16 September 2016

Confidence is Key

This weekend I went to the Curve Fashion Festival.  I will be talking about that in a later post, but first, I wanted to talk about the plus size community as a whole and what you receive from it.

You start out, much like I did, by discovering plus size fashion blogs and positivity.  Slowly, your wardrobe changes, your confidence to wear what you want, not what you think you should wear starts to progress and take shape.

Along with finding confidence in myself and what I wore, along the way I picked up something else, courage.

The courage not to cross a road when you encounter a group of people, just in case they are mean to you.  The courage to go out and do something on your own, without having to have someone with you or needing to speak to someone every step of the way.

Before I found the plus size community, other than in my home town, I never went anywhere on my own.  I wouldn't say that I was afraid, more that I just knew that I could not do it.  I did not have the courage to take those journeys without someone being there.

I remember a couple of years ago being asked to go to an event in London.  It was the launch of new plus size collection in Soho and I really, really wanted to go.  But travelling to London?  Finding my way around on my own?  Staying over?  My courage disappeared.

So what did I do?  I looked at all the plus size bloggers, all those who inspired me in their confidence, their style, the way that they were not afraid to go out into the world and live it.  I took the inspiration they gave me and went to London.  I came back a different person.  They helped to create a new me.  A more courageous me.  Someone who was not afraid to go out there and LIVE.

Which brings me back to the Curve Fashion Festival.  After spending many hours in the company of amazing women, especially the wonderful Kate Willshaw and the fabulous Stephanie Cummings (thank you again for the phone battery charge!) I was left with a couple of hours in Liverpool.  What to do?

The old me would have gotten a taxi to the train station and stayed there for two hours.  The new me?  She went out and saw a bit of Liverpool.  In a bright yellow dress, enough red lipstick to last me a decade and a smile on my face; I headed out.

A stroll along the Albert Docks, The Tate, a pirate ship (sadly my damn picture didn't come out) and the Echo Wheel of Liverpool.  A wonderful day.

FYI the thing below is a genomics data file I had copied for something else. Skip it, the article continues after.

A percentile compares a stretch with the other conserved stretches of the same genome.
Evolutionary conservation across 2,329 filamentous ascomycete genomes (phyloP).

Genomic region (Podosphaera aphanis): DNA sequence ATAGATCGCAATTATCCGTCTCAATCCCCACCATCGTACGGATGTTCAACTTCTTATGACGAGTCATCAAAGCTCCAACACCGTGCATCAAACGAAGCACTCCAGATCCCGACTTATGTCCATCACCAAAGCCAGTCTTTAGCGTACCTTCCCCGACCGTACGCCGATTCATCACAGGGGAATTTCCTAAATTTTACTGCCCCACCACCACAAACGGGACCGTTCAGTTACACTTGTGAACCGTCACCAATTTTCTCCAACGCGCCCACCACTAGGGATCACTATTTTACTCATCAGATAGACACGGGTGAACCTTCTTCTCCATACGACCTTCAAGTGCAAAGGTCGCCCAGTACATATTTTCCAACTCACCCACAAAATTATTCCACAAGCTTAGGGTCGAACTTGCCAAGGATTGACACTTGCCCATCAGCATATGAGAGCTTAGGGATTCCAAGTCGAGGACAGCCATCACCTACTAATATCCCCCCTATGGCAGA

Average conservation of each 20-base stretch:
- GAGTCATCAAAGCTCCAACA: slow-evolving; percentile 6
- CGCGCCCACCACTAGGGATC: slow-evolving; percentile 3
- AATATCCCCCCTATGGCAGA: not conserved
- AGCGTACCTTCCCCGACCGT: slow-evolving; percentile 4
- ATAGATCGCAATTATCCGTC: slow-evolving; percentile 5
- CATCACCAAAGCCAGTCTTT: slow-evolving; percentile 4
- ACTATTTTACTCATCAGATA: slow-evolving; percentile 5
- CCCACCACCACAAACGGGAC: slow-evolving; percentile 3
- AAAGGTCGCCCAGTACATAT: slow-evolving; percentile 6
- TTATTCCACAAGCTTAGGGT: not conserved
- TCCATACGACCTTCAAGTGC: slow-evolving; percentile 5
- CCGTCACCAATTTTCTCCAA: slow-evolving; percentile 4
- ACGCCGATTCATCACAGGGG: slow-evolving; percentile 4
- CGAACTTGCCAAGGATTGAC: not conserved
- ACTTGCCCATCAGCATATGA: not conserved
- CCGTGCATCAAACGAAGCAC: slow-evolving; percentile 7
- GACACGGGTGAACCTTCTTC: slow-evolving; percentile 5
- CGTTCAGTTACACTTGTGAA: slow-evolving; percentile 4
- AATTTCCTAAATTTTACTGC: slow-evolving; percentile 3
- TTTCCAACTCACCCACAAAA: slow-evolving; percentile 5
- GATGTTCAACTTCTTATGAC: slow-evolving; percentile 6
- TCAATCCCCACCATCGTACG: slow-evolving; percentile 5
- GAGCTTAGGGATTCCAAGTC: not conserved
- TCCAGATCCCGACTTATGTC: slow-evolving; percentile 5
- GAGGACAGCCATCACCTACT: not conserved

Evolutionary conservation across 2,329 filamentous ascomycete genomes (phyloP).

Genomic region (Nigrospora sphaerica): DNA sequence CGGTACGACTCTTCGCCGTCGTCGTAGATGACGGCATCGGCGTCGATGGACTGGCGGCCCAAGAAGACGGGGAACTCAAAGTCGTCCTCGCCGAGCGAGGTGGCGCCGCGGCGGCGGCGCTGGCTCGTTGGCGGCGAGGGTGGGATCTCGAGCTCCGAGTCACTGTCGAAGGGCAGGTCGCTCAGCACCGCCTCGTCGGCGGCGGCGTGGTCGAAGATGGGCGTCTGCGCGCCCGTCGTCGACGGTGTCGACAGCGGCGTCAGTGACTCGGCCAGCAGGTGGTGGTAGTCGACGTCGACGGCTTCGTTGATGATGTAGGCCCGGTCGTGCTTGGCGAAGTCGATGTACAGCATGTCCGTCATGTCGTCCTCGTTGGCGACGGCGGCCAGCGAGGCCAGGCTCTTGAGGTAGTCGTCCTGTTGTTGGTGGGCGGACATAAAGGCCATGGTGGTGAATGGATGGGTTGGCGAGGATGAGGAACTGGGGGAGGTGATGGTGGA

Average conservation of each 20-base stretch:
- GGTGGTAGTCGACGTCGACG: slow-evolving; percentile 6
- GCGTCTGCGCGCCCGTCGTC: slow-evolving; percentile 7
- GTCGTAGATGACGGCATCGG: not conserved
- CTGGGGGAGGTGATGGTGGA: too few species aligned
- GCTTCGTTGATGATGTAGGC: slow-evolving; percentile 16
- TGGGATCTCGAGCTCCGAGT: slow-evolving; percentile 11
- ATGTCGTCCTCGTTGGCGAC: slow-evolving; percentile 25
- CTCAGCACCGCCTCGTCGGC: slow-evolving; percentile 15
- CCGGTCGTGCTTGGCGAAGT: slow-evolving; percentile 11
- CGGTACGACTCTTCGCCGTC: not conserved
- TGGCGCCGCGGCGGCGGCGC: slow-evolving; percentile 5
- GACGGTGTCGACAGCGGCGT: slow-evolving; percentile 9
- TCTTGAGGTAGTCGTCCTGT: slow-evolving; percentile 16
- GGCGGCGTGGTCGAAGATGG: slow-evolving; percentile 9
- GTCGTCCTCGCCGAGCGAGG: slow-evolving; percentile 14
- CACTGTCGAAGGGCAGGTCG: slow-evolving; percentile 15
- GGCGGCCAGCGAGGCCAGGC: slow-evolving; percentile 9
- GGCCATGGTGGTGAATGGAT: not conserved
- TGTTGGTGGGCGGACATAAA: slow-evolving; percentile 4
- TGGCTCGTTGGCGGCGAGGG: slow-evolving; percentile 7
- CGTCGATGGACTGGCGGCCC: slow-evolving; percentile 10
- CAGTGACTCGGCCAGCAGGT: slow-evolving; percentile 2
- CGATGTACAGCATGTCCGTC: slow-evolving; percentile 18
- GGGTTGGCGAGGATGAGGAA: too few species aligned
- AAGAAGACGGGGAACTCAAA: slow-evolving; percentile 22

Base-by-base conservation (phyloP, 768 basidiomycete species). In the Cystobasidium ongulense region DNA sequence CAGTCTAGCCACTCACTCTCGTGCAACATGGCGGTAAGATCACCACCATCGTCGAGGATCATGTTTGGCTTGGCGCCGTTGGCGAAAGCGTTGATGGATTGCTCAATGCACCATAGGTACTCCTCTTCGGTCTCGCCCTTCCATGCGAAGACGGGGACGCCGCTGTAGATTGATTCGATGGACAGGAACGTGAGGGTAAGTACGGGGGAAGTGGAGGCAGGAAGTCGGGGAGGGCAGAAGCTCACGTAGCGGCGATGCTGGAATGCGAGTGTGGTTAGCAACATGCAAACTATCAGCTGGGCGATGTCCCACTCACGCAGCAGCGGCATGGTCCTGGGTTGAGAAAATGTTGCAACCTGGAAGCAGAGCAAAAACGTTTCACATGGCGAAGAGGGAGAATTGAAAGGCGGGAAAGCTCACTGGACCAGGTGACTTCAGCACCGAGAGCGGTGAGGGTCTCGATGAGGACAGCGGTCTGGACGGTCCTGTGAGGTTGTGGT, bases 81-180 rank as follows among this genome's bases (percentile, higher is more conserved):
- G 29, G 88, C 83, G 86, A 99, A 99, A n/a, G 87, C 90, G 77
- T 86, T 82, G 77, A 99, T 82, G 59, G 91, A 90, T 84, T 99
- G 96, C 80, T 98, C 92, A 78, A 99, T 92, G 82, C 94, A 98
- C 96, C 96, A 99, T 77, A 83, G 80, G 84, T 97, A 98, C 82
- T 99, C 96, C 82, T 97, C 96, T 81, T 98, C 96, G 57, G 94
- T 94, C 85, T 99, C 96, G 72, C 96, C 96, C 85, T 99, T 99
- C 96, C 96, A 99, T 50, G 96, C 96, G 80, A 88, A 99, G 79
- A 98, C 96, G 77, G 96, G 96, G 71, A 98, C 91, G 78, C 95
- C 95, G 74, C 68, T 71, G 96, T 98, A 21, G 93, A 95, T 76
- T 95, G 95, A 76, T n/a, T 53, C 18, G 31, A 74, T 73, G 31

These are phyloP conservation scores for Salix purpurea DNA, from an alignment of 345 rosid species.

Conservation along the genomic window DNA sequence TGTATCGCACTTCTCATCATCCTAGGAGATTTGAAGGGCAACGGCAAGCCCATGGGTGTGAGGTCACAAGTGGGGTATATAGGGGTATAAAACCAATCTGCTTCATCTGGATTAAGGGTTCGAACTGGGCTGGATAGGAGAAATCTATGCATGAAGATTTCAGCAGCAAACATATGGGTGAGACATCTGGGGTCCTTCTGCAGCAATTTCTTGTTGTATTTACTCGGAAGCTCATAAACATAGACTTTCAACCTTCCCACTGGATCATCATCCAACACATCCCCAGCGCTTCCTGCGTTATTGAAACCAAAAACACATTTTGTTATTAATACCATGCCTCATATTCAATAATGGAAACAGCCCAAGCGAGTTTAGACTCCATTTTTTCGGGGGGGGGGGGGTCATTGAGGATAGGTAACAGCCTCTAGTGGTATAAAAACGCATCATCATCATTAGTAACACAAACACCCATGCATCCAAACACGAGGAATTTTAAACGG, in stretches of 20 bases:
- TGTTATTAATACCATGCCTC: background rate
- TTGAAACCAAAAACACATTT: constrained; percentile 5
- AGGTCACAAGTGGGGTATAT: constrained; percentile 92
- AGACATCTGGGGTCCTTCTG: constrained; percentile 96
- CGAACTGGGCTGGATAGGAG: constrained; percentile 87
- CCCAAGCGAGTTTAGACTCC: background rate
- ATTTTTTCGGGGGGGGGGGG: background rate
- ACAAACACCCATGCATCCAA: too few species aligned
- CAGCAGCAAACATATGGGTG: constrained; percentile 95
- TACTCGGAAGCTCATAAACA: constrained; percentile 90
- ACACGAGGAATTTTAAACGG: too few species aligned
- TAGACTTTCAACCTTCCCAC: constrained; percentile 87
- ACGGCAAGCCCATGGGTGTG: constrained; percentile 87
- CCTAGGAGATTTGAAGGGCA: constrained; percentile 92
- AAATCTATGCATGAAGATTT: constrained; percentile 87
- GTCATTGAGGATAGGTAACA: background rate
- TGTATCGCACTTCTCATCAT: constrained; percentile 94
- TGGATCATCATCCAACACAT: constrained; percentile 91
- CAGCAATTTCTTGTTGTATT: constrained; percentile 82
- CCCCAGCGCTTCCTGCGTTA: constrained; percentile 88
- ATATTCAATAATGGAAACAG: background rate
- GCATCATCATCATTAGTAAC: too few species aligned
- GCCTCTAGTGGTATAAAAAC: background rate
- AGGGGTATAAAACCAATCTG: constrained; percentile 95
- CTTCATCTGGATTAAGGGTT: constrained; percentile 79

Lashes from Doll Beauty 

15 September 2016

Food for Thought

One thing that happens as we grow up and get older is that our tastes change.  What we are passionate about, the music we love; the food that we eat.

As a teenager I remember thinking that I could never love anything more than listening to Take That (the first time around).  These days, although I listen to the odd song for nostalgia, you are more likely to find me listening to Green Day, Beyonce, electronic dance; anything basically other than atypical boy band music.  

Growing up and into my late twenties I never liked tea or coffee.  But one day, after trying a friend's hazelnut latte, I was suddenly hooked.  Fresh coffee in my store cupboard and a regular hazelnut latte with a double shot espresso is regularly seen in my hands.

One thing that I have noticed is that when people get past retirement age and well into their twilight years, their appetites decrease.  The plates get smaller, the variety of food they eat lessens.  This can mean that their nutrition can suffer as a result.

This can be especially problematic with people that suffer from mental health issues like dementia.  From forgetting to eat, not knowing what they want to eat; to not wanting to eat altogether.

This is something that I experienced with a elderly relative of mine.  Seeing someone who used to eat us out of house and home transform into someone who did not want to eat is heartbreaking.  So what do we do?  How can you get nutritious food into someone who does not want to eat?

The wonderful thing about the internet is that there is a now a wealth of information out there to help you.  Age UK are a fantastic resource and have loads of helpful information about everything from falls prevention to helping to spot when a elderly relative is having issues like dementia or Alzheimers and what you can do.

There are also things like nutrition guides that provide tips for getting healthy, vitamin rich food into people who are not that bothered about eating any more.  Things like doing away with three meals a day, which can be overfacing and changing to small meals, dotted throughout the day,

If your relative is in a care home, one thing to try is perhaps getting a mini fridge for their room.  Keep yoghurts in there, carrot sticks and sliced fruit.  If you are bringing in food from home, try to liven up what they are eating.  Bring small selections of different things to awaken their taste buds like potato wedges with curry sauce or something with a chilli kick.  Moist foods like soups and stews are also brilliant for those who are having problems chewing.

If you are having problems getting your relative to have protein, what about something like a Peanut Butter Split Smoothie, here is a great recipe which gives a brilliant 13.5 grams of protein in one drink.  Tip, freeze the banana first.

Check out all the food recipe websites and food blogs that are out there now and you really will find something to inspire you to cook, and your relative to eat.